Through those conversations, we talked about creating more opportunities for Black people and how Black people usually have a lot of knowledge but not a lot of experience. And it’s like well, yeah, that’s because we have to have five times the knowledge for you to even give us the experience that you would give to somebody else. So I was like, I have to have a Masters in Business Administration for people to even get me the opportunities that are entry-level. Where somebody else doesn’t because that’s just not required of them.

It has allowed me to transition into freelancing. I met with Abby, because you can have one-on-ones with your instructor. And I told her that I wanted to go freelance, and asked her what she thought. And she told me that she thought that within six to eight months I would be able to do freelance full-time. And it’s always hard because it’s like: I have an agency, some work is freelance, some work is client work, it’s very hodgepodge, but I kind of like it that way.

Any­time you need any­thing you can go to the com­mu­ni­ty and ask a ques­tion or get a resource or have some­body jump on a call with you. I don’t know how Loud­er Than Ten did it but they have cre­at­ed the ulti­mate Slack community.

What would you say is the main thing that you learned about yourself or your team at July Five during the span of the Foundations course?

That digital project management, although it is a branch of project management, is very different from traditional project management. There’s a lot of nuance. There’s technical project managers, and there’s people who are certified by PMP project managers, and I feel like being a digital PM is different from all of that. You can apply things, but it’s not a one-for-one application. Because there’s this whole idea of web and tech culture that you have to learn that comes with it that I didn’t necessarily know much about until I started it.

Did you find that the course from LT10 did a good job of introducing those concepts that are unique to the digital world?

Yeah, it was good to have the in-class project that we were working on together. There’s so much information shared like the bookshelf, or tools, and so it helps you to start to get acclimated to all these things that are out there and what it can be. Louder Than Ten also doesn’t have the tech bro culture!

We’re on the same wavelength cause my next question was going to be: you’re a member of the LT10 alumni community, do you find this is a helpful space for you?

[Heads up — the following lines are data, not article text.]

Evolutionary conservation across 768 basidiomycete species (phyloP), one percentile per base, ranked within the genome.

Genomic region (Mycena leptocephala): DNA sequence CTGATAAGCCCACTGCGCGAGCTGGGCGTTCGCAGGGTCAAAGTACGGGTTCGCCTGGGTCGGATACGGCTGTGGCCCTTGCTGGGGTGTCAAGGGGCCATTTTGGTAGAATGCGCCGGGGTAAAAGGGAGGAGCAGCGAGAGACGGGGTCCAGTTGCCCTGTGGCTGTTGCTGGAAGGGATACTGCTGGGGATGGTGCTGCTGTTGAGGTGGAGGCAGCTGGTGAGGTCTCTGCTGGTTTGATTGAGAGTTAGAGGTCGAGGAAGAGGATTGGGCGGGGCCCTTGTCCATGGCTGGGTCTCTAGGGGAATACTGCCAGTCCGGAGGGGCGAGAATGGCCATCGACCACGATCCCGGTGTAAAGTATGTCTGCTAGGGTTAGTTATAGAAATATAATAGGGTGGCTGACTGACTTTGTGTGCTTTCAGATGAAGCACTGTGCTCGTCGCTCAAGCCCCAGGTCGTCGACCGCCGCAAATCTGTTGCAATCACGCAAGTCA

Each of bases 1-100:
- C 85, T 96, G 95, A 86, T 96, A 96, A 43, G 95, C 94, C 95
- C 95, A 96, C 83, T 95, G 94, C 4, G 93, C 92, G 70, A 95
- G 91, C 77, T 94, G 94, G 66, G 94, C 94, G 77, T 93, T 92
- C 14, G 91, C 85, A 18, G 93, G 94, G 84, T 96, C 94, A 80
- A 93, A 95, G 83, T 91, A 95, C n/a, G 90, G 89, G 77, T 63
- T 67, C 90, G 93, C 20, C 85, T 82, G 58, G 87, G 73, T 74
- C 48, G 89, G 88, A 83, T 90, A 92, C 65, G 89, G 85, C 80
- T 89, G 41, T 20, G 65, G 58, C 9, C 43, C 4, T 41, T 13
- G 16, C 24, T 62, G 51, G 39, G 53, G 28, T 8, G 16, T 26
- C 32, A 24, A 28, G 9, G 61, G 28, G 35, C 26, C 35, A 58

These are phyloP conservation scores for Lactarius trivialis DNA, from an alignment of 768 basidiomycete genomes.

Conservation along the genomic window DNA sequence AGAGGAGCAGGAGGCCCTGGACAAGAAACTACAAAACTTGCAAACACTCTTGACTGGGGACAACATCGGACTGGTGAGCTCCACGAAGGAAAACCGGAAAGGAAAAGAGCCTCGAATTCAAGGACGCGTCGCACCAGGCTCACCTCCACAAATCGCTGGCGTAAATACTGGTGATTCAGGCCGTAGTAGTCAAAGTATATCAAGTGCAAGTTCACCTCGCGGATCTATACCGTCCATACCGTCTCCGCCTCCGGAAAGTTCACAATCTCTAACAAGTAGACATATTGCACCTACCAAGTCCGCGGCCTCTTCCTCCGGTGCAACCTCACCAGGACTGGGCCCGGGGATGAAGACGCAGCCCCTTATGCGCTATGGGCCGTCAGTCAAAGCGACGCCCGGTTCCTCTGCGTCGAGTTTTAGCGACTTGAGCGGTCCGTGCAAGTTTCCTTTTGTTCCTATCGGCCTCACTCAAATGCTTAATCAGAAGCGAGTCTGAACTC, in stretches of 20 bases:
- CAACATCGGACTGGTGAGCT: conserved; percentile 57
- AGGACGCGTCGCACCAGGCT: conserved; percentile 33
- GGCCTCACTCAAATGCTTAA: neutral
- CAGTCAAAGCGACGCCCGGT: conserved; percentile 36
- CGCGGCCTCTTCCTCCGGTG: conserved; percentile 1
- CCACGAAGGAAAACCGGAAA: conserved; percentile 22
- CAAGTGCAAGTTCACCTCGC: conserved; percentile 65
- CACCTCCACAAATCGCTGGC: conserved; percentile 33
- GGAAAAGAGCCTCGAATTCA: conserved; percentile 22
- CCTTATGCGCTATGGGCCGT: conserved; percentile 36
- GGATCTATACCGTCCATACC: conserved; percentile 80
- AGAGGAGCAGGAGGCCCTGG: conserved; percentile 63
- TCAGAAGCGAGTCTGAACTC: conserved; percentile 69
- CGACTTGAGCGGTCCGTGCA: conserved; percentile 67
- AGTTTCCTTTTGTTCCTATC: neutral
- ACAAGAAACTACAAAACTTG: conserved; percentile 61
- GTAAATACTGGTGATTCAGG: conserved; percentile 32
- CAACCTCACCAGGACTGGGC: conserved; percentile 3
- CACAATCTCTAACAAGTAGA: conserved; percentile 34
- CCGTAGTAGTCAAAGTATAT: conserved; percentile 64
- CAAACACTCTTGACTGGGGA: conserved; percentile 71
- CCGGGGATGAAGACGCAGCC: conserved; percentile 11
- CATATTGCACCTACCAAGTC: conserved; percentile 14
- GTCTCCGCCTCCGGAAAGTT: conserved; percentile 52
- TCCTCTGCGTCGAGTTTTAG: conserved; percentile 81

I think it really is. For one, I get to sit in on AMAs (Ask Me Anythings), which I think is good especially as I’m learning more about tech and the web world. I get to hear what different people do. There are still careers out there that I don’t know exist that I get to now know it’s a thing that exists. I think that’s always helpful to me because another one of my passions is to let people in underrepresented communities know that things are out there because a lot of us don’t. It’s not afforded to us to know.

For only $10 a month, you couldn’t ask for more. Anytime you need anything you can go to the community and ask a question or get a resource or have somebody jump on a call with you. I don’t know how Louder Than Ten did it but they have created the ultimate Slack community. Not that I’m a part of so many—I’m probably only a part of like five—but this has been the most supportive. And we don’t all work together, so I think that makes a difference too because everyone comes from different places and has different ideas working on different things.

If I had a company and I was wondering whether or not to take the apprenticeship, what would you tell me?

I actually had this conversation with Alex Vasquez. He’s already in the program. I was talking it up so much to him that he was like, “I already paid for this! You don’t have to convince me!” [laughs] And I’m like, “I’m not trying to!”

I was like, you’ll learn all of this stuff in the course you’ll be able to talk about this, you’ll be able to talk about that. You know, it goes into pricing, it goes into establishing teams, and it goes into communicating with clients, and it goes into all of those things and it’s so vast and I’m like, they have an even longer program.

Is there anything else you wanted to add before we go?

One of the cool things that happened is I found out that Abby and I only live five blocks away from each other! So we ended up meeting up and having after work drinks and food. Everyone is genuine. I feel like I have a friendship with Abby, I feel like I could talk to her about stuff work-related or outside of work. So it’s not like it’s just putting on for trying to have a community. It’s really genuine people making genuine connections and wanting to help one another out.

That’s so hard to find!

Yeah, they’ve opened my eyes to so much. When Rachel and Travis were talking about making Louder Than Ten into a coop, and I’m researching what is a coop and how does it work? They’re really about people. I don’t know if you find too many people this day and age that are really about people. So that is something that keeps me around. I don’t feel like a commodity, I feel like a valued community member in a community that values people.

What are you doing now that you couldn’t do before?

Before LT10, I knew I could manage a project. I had done it many times before, but there is a difference between just managing a project and doing a good job and doing a better job. LT10 gave me better practices that actually make a difference for clients. It also helped give me more confidence to stand on when deciding how a process is going. Especially in the sales process, sometimes you accept whatever is presented to you as a PM because that is the norm. Through this process, I realized how to create new norms that influence the success of a project.

What are you most excited about or looking forward to doing this year as you grow?

I am most excited to have better sales to PM transitions in my work. I like to think of projects like a relay team. If the handoff of the baton isn’t near perfect it can impact the race drastically. Not that your team isn’t better than the others—but if the handoffs aren’t good then you can’t get the best results. And of course, I love the opportunity to be able to work on more and more projects that I enjoy working on.